Zyprexa: High affinity for D1, D2, 5 HT 2a & c.


WARNING: Atypical Anti-psychotics: GEODON and SEROQUEL have high prolonged QTc interval risk. (Geodon wins 1st place, Seroquel 2nd). What does QTc risk mean? A high QTc score means high risk of elevating your heart rate, as in tachycardia. Rapid heart rate. Risperdal and Zyprexa come in 3rd & 4th place, in that order.

The utmost goal of physicians should be to rapidly achieve and manage neurotransmitter homeostasis in brain to promote and restore health to autistic persons suffering from chronic SIB. 

This may be, in my opinion, the most promising first-line-treatment in controlling devastating chronic SIB in autistic persons. The utmost goal of parents is to work with physicians to achieve this goal, which will most likely include using adjunct treatments, such as special diets, vitamins, herbs, massage, ABA therapy, exercise or whatever research supports as reasonable adjunct to target goal of achieving neurotransmitter homeostasis in brain.


What is showing promise for our son as of this month:
(This has changed now, of course)
1.    Topamax 100 mg Given 7a (50mg) & 7p(50mg) (Brand name also seems to be better at controlling atonic, but again, tachphylaxis occurs and you have to adjust meds as needed)
2.    Keppra 3000 mg  Given 7a (750mg) 1pm (750mg) 7p (1500mg) (keppra has always been a mainstay drug, seems to be very good for our's son's epilepsy, however, only the BRAND NAME, by UCB, as everytime we tried any generic, it caused increase in seizure activity)
3.    Clonazepam (1 mg) 1p (0.5mg) 7p (0.5mg) (had to be increased then decreased when increasing it caused more atonic seizures)
4.    Lamictal 300 mg  Given 7a (150 mg), 1p (150mg) (ended up increasing myoclonus)
5.    Seroquel  50 mg   Given 1p (ended up increasing seizures)
6.    Guanfacine 4mg   Given 7a (2mg)  1p (2mg)
7.    Mirtazapine 15mg  Given H.S. (night) 8p  (D/C: ended up causing RLS, aka restless leg syndrome)

Adjuncts: B-Vitamin/Iron complex
               Calcium/Vit D3 complex
               Multi-vitamin children’s chewable
               Himalaya Bacopa monnieri (herb)
               MRM Liver X with Bio-Sorb



Okay, so that’s what he’s on NOW, and I know it’s way too many meds, but our GOAL is to keep REDUCING meds, because goal is always LOWEST and LEAST drugs possible. This takes time. And careful thought. For example, NOW that we’ve reached final titration of the newest seizure med, Topamax, we will begin to scale DOWN on Keppra, seek to have clonazepam only as PRN (as needed for breakthrough seizure activity or agitation), and eventually, fade out Seroquel.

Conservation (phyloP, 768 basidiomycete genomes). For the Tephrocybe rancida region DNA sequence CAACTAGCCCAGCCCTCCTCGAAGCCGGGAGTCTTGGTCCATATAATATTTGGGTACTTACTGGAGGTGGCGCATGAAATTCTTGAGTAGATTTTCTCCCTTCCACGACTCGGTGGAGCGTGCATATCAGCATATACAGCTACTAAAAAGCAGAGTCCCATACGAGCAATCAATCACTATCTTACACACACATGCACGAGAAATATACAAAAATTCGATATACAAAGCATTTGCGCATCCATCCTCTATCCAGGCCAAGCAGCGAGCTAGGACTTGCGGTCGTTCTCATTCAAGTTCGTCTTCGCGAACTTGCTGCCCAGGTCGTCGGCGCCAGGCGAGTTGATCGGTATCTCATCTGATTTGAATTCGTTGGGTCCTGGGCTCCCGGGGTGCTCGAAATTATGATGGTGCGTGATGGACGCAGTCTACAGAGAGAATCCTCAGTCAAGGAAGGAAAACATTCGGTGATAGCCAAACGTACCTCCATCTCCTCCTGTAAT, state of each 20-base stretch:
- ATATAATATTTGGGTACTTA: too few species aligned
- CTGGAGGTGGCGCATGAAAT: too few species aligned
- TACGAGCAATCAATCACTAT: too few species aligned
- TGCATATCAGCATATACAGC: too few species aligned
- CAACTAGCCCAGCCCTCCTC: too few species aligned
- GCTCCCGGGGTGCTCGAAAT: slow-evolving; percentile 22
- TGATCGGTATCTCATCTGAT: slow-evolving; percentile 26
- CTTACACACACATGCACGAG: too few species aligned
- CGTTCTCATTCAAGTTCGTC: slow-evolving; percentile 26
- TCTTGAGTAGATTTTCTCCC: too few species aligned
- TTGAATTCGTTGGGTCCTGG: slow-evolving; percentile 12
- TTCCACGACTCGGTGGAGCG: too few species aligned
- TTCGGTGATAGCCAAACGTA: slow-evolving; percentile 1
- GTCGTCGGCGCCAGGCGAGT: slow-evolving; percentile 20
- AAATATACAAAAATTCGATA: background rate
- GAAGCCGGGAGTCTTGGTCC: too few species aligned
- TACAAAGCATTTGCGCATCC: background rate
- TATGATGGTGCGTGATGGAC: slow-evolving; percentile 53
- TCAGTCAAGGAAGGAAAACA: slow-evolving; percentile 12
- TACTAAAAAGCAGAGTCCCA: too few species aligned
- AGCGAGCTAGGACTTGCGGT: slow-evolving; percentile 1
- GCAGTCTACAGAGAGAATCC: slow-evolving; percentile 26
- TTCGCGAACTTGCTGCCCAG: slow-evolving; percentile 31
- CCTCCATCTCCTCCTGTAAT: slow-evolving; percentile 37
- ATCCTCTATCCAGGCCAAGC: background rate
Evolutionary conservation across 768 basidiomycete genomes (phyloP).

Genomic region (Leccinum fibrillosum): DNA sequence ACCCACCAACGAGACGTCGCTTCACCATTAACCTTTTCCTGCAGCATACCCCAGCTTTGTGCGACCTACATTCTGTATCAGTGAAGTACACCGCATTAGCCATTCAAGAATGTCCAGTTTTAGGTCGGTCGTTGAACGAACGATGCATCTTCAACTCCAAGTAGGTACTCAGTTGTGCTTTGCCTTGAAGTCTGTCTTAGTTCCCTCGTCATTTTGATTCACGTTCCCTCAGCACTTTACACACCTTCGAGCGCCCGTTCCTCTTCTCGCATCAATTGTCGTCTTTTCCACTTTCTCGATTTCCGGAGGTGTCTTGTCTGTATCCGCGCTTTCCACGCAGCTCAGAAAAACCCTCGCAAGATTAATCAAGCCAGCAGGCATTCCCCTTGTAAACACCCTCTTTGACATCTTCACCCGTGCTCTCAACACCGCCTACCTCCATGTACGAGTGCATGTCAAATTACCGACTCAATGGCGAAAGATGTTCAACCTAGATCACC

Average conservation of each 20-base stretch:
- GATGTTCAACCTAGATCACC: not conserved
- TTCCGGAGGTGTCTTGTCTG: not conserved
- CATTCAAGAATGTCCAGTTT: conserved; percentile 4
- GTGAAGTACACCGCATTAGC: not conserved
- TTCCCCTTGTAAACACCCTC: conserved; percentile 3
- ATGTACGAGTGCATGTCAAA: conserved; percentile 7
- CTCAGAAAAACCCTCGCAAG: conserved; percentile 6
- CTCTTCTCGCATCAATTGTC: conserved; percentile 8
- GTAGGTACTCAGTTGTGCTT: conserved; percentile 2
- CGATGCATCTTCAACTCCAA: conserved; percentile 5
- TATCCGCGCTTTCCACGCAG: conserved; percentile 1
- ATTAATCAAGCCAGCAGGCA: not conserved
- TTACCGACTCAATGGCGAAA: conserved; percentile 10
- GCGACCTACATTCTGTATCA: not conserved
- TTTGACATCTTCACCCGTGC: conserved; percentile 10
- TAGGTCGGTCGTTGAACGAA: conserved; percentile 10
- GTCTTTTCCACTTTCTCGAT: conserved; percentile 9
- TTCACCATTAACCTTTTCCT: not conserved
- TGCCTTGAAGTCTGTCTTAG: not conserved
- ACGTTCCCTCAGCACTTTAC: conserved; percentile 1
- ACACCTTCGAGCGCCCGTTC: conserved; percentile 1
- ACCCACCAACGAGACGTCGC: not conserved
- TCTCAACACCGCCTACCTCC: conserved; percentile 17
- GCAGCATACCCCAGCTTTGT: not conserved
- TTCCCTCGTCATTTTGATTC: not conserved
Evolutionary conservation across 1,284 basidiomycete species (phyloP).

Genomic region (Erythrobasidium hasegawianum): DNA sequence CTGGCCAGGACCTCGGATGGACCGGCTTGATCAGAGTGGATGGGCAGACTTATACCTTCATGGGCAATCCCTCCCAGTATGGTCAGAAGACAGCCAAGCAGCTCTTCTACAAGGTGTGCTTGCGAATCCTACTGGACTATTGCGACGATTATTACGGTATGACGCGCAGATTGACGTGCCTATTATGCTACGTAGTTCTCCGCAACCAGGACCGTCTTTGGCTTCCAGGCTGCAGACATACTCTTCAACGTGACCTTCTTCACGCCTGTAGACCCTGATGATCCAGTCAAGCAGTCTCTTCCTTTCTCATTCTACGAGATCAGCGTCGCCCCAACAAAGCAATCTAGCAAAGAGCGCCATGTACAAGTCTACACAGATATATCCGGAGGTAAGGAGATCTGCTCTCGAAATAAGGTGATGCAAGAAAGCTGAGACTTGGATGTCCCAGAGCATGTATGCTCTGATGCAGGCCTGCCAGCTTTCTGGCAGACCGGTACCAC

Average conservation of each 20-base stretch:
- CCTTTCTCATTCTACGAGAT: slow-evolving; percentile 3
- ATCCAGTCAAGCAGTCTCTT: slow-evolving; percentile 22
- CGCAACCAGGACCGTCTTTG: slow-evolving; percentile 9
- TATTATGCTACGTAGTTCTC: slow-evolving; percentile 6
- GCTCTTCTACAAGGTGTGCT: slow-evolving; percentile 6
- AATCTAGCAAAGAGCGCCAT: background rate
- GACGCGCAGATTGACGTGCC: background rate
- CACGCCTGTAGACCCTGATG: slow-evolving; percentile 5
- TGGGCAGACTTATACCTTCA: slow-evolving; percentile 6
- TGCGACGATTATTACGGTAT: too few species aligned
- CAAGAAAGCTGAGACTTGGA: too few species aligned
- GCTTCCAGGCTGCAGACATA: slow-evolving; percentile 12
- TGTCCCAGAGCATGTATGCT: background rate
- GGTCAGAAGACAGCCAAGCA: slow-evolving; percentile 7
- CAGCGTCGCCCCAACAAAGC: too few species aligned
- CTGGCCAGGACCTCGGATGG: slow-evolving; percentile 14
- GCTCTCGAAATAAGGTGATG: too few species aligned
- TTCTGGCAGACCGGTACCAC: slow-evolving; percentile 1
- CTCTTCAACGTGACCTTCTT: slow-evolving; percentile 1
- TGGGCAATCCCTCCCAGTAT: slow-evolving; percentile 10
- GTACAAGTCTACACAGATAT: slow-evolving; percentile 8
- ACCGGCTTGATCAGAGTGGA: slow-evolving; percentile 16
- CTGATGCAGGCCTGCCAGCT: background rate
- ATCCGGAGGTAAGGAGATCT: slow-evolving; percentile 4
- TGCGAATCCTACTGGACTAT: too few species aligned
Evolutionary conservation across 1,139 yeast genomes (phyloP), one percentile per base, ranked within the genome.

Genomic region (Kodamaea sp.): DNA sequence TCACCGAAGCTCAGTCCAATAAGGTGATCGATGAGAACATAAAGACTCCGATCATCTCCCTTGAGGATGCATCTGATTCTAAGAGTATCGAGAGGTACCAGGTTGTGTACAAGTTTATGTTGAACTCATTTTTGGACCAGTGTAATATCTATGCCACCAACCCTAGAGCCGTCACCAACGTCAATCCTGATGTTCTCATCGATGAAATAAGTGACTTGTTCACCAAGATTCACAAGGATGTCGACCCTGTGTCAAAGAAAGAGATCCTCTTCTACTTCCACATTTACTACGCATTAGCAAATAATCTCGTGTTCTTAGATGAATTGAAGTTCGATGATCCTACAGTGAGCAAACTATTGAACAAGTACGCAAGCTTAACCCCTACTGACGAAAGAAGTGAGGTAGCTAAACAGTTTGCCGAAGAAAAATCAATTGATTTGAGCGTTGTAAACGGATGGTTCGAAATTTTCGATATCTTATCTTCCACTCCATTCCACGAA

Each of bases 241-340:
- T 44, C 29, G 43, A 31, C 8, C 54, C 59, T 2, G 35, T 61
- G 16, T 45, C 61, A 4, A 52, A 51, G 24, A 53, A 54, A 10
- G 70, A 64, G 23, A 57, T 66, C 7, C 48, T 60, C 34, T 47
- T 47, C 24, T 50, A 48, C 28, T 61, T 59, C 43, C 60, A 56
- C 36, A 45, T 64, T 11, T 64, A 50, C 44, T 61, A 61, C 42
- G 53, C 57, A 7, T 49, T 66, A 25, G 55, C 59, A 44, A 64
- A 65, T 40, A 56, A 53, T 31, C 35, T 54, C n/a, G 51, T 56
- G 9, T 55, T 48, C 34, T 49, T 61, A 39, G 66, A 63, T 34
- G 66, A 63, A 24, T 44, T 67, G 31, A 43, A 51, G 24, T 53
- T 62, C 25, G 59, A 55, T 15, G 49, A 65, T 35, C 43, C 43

As for other new drug—Guanfacine--this drug has been a real surprise. I learned about this drug during one of my marathon research adventures. I then asked psychiatrist if we could try it, since I believe my son’s SIB could be fueled by episodic states of hyper-arousal: No doubt, hyperarousal being a ‘chaotic and frightening flood of affect that threatens and overwhelms brain’ could fuel SIB. Guanfacine is an alpha-2a receptor agonist, used to treat high blood pressure, thus decreasing body’s release of adrenaline and stress hormones. After all the anti-psychotic side effects, Guanfacine seemed like bite of a brown sugar and buttercream chocolate.

The great thing about Jamey, my son, by the way, is that no matter how horrible things get, he is an amazing autistic person. He blows everyone away with his ability to bounce back, as if the hammering he does to himself, and the panic and pain of it all, is somehow, for such a time as this, a useful tool in the hands of God.

For the things which are seen are temporal, but the things which are not seen are eternal.” 2 Corinthians

2 comments:

Selene said...

Wanted to post and tell you how compelling your story is, I've read from the beginning, it's amazing and moving. Thanks so much for sharing it here, and thinking of you and your family.

Karl said...

It's great that there are other medications for that kind of disorder. Thanks a lot for sharing that valuable information.